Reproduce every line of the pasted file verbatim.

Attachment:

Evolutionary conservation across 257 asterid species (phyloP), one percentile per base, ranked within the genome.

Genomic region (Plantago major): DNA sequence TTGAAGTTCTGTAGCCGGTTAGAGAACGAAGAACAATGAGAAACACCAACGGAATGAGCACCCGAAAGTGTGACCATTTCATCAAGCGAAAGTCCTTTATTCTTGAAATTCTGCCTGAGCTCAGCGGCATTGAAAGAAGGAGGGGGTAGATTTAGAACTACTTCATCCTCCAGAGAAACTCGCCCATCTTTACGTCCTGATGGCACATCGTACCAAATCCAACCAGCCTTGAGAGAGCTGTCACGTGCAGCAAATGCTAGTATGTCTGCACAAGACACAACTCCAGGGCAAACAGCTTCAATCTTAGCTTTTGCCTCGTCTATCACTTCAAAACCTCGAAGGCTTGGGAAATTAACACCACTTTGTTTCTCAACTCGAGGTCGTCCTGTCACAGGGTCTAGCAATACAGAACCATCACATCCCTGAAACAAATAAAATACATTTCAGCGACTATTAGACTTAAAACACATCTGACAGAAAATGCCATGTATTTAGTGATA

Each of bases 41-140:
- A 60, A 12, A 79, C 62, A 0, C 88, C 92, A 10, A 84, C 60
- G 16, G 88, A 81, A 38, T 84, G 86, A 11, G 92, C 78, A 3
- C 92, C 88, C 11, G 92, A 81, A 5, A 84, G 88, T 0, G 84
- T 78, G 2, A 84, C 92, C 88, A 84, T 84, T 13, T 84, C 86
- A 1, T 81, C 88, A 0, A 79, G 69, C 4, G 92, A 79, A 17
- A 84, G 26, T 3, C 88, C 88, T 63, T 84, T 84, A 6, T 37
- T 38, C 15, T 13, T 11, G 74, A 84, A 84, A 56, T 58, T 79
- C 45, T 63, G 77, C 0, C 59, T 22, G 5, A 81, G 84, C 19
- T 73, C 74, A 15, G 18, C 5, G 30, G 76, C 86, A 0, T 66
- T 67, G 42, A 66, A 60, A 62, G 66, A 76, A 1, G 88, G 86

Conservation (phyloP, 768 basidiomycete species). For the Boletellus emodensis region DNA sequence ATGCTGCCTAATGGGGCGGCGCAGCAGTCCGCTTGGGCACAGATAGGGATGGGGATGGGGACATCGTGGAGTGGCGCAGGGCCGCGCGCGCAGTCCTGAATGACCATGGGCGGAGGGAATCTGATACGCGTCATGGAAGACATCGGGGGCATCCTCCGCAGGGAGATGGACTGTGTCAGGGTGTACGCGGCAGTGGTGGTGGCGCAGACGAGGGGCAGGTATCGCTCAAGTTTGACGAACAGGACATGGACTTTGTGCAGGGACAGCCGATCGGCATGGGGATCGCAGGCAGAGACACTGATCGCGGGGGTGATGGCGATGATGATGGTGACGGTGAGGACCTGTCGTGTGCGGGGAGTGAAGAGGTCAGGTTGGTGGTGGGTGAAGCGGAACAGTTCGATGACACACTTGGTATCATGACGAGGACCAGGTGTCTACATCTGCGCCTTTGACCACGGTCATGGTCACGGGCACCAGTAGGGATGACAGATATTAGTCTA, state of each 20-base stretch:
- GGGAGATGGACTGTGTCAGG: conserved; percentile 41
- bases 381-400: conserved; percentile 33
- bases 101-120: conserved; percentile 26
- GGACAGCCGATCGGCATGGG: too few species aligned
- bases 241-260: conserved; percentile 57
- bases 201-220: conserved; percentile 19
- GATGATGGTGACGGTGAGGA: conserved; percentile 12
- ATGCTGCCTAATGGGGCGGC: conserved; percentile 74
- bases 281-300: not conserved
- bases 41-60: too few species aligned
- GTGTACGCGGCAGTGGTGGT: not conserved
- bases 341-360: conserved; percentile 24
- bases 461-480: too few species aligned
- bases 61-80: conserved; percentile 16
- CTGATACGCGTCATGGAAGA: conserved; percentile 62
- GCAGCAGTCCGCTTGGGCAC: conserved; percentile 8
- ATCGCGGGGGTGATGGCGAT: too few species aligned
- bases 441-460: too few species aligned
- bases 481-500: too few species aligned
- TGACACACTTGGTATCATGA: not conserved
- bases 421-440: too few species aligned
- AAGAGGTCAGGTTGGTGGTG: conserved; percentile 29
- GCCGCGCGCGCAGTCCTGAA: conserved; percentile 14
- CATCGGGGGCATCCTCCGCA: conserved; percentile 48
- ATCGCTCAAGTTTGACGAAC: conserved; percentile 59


Evolutionary conservation across 257 asterid species (phyloP), one percentile per base, ranked within the genome.

Genomic region (Plantago major): DNA sequence TTGAAGTTCTGTAGCCGGTTAGAGAACGAAGAACAATGAGAAACACCAACGGAATGAGCACCCGAAAGTGTGACCATTTCATCAAGCGAAAGTCCTTTATTCTTGAAATTCTGCCTGAGCTCAGCGGCATTGAAAGAAGGAGGGGGTAGATTTAGAACTACTTCATCCTCCAGAGAAACTCGCCCATCTTTACGTCCTGATGGCACATCGTACCAAATCCAACCAGCCTTGAGAGAGCTGTCACGTGCAGCAAATGCTAGTATGTCTGCACAAGACACAACTCCAGGGCAAACAGCTTCAATCTTAGCTTTTGCCTCGTCTATCACTTCAAAACCTCGAAGGCTTGGGAAATTAACACCACTTTGTTTCTCAACTCGAGGTCGTCCTGTCACAGGGTCTAGCAATACAGAACCATCACATCCCTGAAACAAATAAAATACATTTCAGCGACTATTAGACTTAAAACACATCTGACAGAAAATGCCATGTATTTAGTGATA

Each of bases 41-140:
- A 60, A 12, A 79, C 62, A 0, C 88, C 92, A 10, A 84, C 60
- G 16, G 88, A 81, A 38, T 84, G 86, A 11, G 92, C 78, A 3
- C 92, C 88, C 11, G 92, A 81, A 5, A 84, G 88, T 0, G 84
- T 78, G 2, A 84, C 92, C 88, A 84, T 84, T 13, T 84, C 86
- A 1, T 81, C 88, A 0, A 79, G 69, C 4, G 92, A 79, A 17
- A 84, G 26, T 3, C 88, C 88, T 63, T 84, T 84, A 6, T 37
- T 38, C 15, T 13, T 11, G 74, A 84, A 84, A 56, T 58, T 79
- C 45, T 63, G 77, C 0, C 59, T 22, G 5, A 81, G 84, C 19
- T 73, C 74, A 15, G 18, C 5, G 30, G 76, C 86, A 0, T 66
- T 67, G 42, A 66, A 60, A 62, G 66, A 76, A 1, G 88, G 86

Conservation (phyloP, 768 basidiomycete species). For the Boletellus emodensis region DNA sequence ATGCTGCCTAATGGGGCGGCGCAGCAGTCCGCTTGGGCACAGATAGGGATGGGGATGGGGACATCGTGGAGTGGCGCAGGGCCGCGCGCGCAGTCCTGAATGACCATGGGCGGAGGGAATCTGATACGCGTCATGGAAGACATCGGGGGCATCCTCCGCAGGGAGATGGACTGTGTCAGGGTGTACGCGGCAGTGGTGGTGGCGCAGACGAGGGGCAGGTATCGCTCAAGTTTGACGAACAGGACATGGACTTTGTGCAGGGACAGCCGATCGGCATGGGGATCGCAGGCAGAGACACTGATCGCGGGGGTGATGGCGATGATGATGGTGACGGTGAGGACCTGTCGTGTGCGGGGAGTGAAGAGGTCAGGTTGGTGGTGGGTGAAGCGGAACAGTTCGATGACACACTTGGTATCATGACGAGGACCAGGTGTCTACATCTGCGCCTTTGACCACGGTCATGGTCACGGGCACCAGTAGGGATGACAGATATTAGTCTA, state of each 20-base stretch:
- GGGAGATGGACTGTGTCAGG: conserved; percentile 41
- bases 381-400: conserved; percentile 33
- bases 101-120: conserved; percentile 26
- GGACAGCCGATCGGCATGGG: too few species aligned
- bases 241-260: conserved; percentile 57
- bases 201-220: conserved; percentile 19
- GATGATGGTGACGGTGAGGA: conserved; percentile 12
- ATGCTGCCTAATGGGGCGGC: conserved; percentile 74
- bases 281-300: not conserved
- bases 41-60: too few species aligned
- GTGTACGCGGCAGTGGTGGT: not conserved
- bases 341-360: conserved; percentile 24
- bases 461-480: too few species aligned
- bases 61-80: conserved; percentile 16
- CTGATACGCGTCATGGAAGA: conserved; percentile 62
- GCAGCAGTCCGCTTGGGCAC: conserved; percentile 8
- ATCGCGGGGGTGATGGCGAT: too few species aligned
- bases 441-460: too few species aligned
- bases 481-500: too few species aligned
- TGACACACTTGGTATCATGA: not conserved
- bases 421-440: too few species aligned
- AAGAGGTCAGGTTGGTGGTG: conserved; percentile 29
- GCCGCGCGCGCAGTCCTGAA: conserved; percentile 14
- CATCGGGGGCATCCTCCGCA: conserved; percentile 48
- ATCGCTCAAGTTTGACGAAC: conserved; percentile 59